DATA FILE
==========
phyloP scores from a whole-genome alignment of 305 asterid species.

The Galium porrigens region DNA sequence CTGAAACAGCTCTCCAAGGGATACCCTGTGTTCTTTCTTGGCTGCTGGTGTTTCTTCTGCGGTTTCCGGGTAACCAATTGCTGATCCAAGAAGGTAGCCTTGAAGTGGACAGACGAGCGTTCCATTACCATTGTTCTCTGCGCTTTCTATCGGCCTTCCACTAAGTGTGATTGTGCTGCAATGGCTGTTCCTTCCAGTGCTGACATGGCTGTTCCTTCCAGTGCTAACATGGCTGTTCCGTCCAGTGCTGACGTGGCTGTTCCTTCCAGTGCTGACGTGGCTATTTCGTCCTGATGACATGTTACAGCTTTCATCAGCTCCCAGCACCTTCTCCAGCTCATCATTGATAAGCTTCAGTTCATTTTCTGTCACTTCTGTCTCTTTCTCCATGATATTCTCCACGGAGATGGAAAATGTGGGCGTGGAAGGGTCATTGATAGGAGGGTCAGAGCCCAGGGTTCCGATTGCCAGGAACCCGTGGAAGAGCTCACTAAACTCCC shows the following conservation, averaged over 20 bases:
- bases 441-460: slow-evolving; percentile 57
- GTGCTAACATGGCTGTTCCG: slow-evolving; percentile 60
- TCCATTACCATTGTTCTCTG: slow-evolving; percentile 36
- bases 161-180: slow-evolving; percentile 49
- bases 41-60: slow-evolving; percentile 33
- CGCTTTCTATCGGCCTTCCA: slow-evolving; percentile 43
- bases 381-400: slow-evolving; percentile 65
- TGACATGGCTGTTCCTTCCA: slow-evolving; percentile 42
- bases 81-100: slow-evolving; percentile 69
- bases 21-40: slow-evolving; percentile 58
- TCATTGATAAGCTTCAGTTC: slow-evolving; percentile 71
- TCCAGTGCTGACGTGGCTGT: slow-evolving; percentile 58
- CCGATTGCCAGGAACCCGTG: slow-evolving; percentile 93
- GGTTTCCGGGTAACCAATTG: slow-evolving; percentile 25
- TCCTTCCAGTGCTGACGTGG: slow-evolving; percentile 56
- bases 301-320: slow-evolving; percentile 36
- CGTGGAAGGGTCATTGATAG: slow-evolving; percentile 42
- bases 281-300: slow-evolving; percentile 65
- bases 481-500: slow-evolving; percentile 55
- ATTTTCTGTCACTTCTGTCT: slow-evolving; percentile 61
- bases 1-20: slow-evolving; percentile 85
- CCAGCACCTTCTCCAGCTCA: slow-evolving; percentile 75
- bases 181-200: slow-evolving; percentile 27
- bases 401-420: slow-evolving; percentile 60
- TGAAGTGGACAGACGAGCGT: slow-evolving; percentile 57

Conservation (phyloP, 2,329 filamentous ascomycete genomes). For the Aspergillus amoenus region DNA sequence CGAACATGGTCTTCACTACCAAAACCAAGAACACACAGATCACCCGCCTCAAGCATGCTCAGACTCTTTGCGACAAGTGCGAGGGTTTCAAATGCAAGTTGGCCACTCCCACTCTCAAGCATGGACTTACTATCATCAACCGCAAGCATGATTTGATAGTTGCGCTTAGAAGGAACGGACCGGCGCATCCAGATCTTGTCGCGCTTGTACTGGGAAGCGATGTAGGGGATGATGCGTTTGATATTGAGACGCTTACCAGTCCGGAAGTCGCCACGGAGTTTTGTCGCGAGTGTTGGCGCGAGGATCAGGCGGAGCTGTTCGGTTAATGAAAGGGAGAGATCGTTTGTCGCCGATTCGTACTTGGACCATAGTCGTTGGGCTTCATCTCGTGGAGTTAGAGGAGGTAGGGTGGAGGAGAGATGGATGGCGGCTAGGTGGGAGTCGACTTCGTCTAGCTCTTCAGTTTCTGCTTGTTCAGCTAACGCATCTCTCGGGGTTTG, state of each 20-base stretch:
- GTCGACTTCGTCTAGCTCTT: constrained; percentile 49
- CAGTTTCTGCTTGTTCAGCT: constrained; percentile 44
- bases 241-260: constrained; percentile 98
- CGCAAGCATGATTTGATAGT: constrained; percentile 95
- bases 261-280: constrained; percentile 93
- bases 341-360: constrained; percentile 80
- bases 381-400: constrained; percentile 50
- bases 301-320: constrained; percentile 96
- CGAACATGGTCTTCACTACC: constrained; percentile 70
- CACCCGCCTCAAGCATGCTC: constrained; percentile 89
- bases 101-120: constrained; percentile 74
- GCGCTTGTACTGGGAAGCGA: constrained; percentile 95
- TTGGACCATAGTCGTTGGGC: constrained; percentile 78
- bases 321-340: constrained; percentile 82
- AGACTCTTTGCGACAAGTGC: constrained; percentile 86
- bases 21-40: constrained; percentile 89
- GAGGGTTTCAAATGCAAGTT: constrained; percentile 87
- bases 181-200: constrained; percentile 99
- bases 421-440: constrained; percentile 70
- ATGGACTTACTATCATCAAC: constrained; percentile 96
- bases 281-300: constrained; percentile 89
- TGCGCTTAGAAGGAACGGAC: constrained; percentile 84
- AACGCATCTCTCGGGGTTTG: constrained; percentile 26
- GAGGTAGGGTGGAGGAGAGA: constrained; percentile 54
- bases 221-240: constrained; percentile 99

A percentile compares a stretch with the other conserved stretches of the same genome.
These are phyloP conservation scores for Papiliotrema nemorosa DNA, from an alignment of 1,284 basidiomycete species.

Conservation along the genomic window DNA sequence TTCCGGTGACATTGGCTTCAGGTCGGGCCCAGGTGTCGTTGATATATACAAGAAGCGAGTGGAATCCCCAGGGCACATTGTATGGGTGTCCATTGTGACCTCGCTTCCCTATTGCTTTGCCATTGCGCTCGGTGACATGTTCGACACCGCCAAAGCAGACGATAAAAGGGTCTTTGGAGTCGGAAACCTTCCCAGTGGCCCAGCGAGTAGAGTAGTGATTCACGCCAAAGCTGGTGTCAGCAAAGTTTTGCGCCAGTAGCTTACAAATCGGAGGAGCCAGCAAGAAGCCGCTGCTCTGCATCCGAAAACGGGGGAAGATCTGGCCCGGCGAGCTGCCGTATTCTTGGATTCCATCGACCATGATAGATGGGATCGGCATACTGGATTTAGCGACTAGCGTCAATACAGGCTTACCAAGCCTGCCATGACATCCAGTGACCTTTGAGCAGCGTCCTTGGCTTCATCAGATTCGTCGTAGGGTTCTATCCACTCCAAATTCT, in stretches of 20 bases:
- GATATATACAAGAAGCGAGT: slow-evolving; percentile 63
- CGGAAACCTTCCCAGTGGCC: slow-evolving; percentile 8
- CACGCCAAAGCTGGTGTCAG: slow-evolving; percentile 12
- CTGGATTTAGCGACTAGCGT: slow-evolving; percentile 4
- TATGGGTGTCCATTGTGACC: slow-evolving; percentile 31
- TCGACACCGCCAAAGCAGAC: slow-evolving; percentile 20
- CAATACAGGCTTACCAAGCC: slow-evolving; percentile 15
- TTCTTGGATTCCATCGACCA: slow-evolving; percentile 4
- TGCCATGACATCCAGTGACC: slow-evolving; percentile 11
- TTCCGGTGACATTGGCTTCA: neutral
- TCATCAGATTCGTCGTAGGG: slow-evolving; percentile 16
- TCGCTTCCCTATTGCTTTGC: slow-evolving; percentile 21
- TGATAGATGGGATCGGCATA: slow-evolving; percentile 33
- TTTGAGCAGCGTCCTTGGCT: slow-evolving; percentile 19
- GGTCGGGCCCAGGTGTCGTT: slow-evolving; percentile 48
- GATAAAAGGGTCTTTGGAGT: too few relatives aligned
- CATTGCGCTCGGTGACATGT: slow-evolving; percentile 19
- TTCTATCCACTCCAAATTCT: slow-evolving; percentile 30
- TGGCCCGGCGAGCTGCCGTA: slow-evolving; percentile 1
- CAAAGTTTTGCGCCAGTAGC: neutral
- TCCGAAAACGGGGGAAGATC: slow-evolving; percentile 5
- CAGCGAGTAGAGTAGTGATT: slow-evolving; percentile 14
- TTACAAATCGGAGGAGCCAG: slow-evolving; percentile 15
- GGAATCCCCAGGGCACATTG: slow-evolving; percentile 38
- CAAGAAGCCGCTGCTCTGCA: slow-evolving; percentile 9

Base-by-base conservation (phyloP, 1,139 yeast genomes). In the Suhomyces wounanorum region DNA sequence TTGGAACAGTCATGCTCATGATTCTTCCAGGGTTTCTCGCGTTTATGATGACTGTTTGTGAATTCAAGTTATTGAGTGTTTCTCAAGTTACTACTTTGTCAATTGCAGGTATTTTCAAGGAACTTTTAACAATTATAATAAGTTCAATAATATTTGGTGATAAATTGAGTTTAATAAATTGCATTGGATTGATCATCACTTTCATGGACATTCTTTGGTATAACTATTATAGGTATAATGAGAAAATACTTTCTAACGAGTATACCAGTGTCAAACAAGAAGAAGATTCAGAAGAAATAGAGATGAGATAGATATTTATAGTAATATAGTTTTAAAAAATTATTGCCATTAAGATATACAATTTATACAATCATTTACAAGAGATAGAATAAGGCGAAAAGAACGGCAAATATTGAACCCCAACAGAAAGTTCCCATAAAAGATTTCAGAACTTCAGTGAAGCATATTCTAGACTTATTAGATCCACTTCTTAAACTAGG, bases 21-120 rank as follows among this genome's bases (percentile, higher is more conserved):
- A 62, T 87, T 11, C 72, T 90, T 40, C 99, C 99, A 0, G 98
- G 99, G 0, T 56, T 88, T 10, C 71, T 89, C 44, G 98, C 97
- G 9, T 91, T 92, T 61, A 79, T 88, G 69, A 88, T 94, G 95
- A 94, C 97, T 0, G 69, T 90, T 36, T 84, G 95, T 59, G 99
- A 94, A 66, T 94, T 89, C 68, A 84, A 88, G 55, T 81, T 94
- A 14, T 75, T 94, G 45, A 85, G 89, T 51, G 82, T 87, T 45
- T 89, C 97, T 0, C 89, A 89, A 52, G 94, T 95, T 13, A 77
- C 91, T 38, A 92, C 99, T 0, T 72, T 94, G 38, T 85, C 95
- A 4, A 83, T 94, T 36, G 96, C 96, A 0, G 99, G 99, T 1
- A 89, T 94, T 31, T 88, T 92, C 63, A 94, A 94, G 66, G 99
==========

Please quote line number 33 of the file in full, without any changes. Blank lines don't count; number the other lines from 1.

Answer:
- bases 261-280: constrained; percentile 93